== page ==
Renfrew County moves to keep ambulances close to home

The County of Renfrew is following in the footsteps of Prescott and Russell, announcing a plan to limit its ambulances to calls within municipal boundaries.

County council passes resolution to limit emergency vehicles from responding to Ottawa calls

The County of Renfrew has voted to give paramedic chief Mike Nolan the option of limiting Renfrew emergency vehicles from responding to Ottawa calls, following in the footsteps of Prescott-Russell, which announced a similar plan in May. (Ashley Burke/CBC)

The County of Renfrew is following in the footsteps of Prescott and Russell, announcing a plan to limit its ambulances to calls within municipal boundaries.

The resolution, passed by council during an Aug. 29 meeting, would mean Renfrew ambulances would be required to return to a home base after responding to an emergency outside their jurisdiction.

Mike Nolan, chief of the Renfrew County Paramedic Service, said the resolution would make sure resources are spent in Renfrew.

"Right now, we're using provincial and Renfrew County dollars to do calls in other municipalities, and that's not OK," he said.

Currently, Ontario's Ministry of Health and Long-Term Care requires the closest available ambulance to respond to any life-threatening emergency, regardless of which jurisdiction it belongs to.

Under a previous agreement between the City of Ottawa, Prescott and Russell, Renfrew County and Cornwall, municipalities would reimburse each other for emergency services used in other jurisdictions.

In 2008 the provincial rules changed, and municipalities no longer had to reimburse each other for extra emergency services used.

An existing contract between the City of Ottawa and surrounding municipalities was not renewed when it ended in 2015.

Since then, surrounding municipalities have claimed that the workload is lopsided, with the City of Ottawa relying too heavily on rural paramedic services for assistance, and leaving rural counties stuck with the bill for answering calls outside their boundaries.

"They've made it abundantly clear that they're not interested in funding the assistance that they're relying upon from us, so we've made it abundantly clear to the province that we're no longer going to do that," Nolan said.

Paramedics from rural counties often get stuck in Ottawa, having to respond to multiple calls once they are in the city limits, which increases overtime costs for the municipality, Nolan said.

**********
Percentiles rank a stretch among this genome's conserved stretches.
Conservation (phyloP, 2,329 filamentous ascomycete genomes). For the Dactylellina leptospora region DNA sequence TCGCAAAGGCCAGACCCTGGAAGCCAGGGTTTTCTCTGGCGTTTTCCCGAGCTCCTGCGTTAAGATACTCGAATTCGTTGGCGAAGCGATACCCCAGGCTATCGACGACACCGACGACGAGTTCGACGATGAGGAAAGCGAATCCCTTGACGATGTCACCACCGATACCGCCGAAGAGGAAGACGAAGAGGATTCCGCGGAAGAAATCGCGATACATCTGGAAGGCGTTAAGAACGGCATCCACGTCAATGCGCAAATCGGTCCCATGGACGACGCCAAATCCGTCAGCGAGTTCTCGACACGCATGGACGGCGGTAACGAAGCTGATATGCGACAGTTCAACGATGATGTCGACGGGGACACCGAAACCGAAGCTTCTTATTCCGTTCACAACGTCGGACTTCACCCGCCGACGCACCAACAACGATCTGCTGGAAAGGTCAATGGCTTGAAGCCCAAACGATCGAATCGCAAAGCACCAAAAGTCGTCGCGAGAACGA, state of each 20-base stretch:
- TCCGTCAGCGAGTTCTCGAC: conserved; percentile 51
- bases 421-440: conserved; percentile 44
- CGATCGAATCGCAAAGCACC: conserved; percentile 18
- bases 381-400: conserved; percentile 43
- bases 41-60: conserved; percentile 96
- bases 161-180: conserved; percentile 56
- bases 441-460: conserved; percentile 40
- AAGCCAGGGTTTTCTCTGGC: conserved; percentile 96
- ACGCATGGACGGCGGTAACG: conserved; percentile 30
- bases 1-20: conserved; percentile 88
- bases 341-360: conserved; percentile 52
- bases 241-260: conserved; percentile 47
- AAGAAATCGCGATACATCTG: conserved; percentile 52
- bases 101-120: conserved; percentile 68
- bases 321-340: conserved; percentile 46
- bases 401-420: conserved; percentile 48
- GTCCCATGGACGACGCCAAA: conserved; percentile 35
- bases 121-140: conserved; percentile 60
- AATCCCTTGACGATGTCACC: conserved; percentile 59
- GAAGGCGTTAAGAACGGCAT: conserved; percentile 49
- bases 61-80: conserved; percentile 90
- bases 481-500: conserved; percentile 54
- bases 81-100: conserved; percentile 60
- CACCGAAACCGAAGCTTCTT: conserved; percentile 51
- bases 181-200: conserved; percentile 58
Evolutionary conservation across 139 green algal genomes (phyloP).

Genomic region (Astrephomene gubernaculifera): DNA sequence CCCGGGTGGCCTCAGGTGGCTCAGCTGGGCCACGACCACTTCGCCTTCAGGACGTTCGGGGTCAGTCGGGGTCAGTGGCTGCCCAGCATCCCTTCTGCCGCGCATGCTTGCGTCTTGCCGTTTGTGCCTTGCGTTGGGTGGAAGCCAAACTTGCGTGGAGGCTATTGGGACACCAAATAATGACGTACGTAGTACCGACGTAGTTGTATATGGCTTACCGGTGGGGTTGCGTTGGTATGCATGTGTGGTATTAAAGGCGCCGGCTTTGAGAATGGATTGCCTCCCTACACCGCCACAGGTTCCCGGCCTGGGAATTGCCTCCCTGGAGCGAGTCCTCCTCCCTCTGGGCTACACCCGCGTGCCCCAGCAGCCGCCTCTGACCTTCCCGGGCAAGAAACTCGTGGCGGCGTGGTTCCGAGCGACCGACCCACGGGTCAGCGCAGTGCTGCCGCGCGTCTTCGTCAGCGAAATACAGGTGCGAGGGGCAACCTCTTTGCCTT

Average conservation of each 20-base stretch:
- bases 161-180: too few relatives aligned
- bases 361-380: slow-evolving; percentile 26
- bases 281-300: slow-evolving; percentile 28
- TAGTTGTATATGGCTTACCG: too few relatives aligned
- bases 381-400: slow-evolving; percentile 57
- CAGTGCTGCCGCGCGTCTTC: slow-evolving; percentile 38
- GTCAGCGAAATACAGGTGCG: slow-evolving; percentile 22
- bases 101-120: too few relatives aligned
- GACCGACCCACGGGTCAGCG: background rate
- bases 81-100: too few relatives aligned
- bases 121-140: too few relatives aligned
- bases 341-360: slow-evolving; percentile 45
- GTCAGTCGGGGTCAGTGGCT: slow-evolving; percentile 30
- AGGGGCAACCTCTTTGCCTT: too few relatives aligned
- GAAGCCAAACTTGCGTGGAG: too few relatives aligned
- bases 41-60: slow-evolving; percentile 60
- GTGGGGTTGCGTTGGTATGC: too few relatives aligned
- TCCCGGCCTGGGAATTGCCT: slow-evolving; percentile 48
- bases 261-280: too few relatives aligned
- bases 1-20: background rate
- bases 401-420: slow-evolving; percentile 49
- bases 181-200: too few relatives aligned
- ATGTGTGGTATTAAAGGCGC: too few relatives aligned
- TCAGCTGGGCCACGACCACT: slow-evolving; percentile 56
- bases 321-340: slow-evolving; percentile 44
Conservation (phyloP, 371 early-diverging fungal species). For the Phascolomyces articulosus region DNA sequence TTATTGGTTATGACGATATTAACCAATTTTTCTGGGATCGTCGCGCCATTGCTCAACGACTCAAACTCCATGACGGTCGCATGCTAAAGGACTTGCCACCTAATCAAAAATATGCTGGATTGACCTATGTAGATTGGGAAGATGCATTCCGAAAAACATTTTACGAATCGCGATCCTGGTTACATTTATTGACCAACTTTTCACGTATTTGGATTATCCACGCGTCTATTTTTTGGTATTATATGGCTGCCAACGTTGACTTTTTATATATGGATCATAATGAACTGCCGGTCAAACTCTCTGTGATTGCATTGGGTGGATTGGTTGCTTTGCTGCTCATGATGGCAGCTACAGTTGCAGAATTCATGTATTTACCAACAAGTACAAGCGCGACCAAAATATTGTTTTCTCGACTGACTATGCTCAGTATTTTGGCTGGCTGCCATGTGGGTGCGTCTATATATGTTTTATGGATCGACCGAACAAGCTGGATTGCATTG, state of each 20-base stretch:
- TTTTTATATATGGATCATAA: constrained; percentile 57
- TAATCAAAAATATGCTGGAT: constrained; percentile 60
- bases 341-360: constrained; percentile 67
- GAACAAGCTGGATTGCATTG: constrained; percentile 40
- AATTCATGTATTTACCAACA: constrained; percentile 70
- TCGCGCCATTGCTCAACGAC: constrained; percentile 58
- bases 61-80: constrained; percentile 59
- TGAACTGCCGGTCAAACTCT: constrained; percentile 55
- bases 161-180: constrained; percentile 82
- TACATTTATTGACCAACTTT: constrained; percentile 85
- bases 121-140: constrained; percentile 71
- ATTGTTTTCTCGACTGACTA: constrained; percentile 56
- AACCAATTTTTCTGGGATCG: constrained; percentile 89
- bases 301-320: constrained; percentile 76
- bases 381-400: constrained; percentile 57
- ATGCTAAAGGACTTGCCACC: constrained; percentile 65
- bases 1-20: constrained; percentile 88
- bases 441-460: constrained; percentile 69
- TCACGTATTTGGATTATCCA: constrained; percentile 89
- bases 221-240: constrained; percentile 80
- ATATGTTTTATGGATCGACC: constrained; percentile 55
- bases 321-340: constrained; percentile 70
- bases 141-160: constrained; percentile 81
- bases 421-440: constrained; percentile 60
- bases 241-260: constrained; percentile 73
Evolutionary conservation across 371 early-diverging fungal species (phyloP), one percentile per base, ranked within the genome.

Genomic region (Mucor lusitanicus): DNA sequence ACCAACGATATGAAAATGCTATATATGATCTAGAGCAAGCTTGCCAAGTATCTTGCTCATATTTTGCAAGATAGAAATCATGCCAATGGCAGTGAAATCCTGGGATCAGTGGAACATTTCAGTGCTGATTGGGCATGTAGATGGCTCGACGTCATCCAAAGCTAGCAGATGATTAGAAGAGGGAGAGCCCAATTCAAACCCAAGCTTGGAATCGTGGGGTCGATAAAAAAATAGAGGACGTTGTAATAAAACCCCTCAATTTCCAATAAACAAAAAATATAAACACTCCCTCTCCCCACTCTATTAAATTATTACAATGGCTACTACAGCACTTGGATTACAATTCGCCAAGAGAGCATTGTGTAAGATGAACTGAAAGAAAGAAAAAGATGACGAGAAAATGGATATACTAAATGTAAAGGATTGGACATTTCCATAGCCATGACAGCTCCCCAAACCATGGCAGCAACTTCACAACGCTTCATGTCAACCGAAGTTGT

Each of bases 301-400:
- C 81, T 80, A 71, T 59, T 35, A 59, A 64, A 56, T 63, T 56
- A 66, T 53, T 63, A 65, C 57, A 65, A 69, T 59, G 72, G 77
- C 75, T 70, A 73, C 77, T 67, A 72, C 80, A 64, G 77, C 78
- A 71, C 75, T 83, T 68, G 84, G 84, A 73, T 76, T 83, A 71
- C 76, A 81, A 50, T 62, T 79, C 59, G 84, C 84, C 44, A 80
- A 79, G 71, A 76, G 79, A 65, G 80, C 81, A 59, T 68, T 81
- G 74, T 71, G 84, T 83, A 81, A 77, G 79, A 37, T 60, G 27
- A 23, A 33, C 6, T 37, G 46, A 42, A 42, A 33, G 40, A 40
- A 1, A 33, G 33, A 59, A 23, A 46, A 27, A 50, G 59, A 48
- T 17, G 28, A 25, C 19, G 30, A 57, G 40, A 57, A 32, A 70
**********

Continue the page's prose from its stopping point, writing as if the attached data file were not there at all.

Prescott-Russell threatens changes

Prescott and Russell announced changes to its response protocols back in May, saying its ambulances would be taken offline during a trip back into municipal boundaries after taking a call in Ottawa.

The counties said they would wait 60 days to implement the changes, though the proposal would still need the go-ahead from the province in order to take effect.

The change was derided by some critics, who said the new rules would put patients at risk.

The counties have since backed off the plan to limit ambulances while they talk with the province about a solution, said Michel Chrétien, the director of emergency services in Prescott and Russell.

But the problem remains, he said.

"If we are going to offer resources to other communities, someone needs to pay that invoice," he said.

Discontent over ambulance services

With the passing of this resolution, Renfrew County is signalling to the province that the rules may need to change, Nolan said. 

Renfrew County's resolution will now be presented to the Ministry of Health and Long-Term Care, Nolan said. 

"The goal at the end of the day for the County of Renfrew is to keep its paramedics in the County of Renfrew."

Ottawa has previously struggled with a shortage of ambulances. In 2017 the city hit "level zero" — meaning there were no ambulances available to respond to emergencies — 322 times, up 66 from the previous year.

Chief Myles Cassidy of the Ottawa Paramedic Service said residents of Ottawa do pay their share for other jurisdictions' services through provincial taxes, which cover 50 per cent of ambulance services.

A spokesperson for Ontario's Ministry of Health said the province is currently reviewing the situation and facilitating weekly discussions between the neighbouring paramedic services.